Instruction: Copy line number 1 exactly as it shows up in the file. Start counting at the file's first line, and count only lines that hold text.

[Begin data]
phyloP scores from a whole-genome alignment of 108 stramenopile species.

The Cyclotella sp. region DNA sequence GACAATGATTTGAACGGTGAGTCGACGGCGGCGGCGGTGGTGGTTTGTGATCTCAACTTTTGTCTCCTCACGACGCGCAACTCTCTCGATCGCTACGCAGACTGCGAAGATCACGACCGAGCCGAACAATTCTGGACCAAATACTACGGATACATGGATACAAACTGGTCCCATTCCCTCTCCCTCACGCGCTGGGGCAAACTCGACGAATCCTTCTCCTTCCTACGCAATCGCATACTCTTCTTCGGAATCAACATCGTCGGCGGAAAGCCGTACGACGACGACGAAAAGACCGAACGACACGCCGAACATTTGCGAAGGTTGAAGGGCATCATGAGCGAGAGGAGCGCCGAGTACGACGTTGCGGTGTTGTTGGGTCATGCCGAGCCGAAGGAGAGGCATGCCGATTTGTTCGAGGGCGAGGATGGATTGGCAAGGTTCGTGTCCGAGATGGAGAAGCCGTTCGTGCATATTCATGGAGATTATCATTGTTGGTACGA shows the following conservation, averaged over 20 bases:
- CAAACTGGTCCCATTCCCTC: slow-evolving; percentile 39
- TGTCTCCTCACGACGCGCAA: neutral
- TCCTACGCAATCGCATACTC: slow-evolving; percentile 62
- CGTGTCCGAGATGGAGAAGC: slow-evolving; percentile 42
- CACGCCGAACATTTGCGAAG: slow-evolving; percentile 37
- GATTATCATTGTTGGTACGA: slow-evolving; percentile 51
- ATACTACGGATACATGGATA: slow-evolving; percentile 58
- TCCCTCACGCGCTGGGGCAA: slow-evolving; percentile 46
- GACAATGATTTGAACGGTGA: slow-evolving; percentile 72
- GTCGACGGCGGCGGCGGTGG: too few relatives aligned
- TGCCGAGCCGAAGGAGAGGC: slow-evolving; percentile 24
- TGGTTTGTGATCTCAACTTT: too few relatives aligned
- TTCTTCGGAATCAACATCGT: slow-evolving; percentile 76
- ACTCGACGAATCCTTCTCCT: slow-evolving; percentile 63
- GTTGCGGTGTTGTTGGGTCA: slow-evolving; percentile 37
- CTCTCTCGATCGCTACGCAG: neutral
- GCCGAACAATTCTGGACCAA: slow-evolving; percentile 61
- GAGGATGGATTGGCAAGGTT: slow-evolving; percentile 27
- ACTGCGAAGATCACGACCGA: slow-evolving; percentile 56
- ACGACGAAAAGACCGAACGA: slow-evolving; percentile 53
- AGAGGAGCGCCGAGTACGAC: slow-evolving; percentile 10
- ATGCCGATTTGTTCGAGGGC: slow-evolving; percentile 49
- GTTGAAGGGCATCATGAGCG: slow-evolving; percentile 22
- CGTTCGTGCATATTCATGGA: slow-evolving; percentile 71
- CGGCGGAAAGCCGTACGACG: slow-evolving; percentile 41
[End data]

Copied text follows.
phyloP scores from a whole-genome alignment of 108 stramenopile species.